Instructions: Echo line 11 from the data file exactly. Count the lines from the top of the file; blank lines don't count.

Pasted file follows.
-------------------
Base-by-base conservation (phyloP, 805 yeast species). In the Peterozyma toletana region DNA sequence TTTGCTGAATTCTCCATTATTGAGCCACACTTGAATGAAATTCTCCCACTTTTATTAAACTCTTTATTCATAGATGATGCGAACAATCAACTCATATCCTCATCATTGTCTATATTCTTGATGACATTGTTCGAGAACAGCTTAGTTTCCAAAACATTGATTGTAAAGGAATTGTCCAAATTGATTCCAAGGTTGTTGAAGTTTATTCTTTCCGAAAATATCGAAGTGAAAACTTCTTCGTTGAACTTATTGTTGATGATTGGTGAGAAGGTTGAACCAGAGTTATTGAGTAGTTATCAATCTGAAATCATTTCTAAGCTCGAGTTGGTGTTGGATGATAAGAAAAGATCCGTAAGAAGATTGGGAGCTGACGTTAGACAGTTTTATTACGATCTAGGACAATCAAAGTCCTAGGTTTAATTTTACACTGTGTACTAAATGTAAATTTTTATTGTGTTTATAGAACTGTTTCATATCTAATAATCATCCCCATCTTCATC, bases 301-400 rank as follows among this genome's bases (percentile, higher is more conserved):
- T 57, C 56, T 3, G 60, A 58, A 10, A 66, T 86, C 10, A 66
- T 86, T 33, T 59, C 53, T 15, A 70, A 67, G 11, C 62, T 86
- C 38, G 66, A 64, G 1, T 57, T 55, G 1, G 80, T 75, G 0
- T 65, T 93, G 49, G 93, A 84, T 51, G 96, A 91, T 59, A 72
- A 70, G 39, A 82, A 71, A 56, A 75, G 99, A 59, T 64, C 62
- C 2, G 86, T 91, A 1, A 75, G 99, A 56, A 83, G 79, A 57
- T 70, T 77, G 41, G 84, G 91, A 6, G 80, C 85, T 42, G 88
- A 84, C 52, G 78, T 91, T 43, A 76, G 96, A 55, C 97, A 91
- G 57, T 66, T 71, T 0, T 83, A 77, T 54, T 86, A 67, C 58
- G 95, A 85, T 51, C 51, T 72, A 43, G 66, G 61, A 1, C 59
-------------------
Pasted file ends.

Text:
- G 95, A 85, T 51, C 51, T 72, A 43, G 66, G 61, A 1, C 59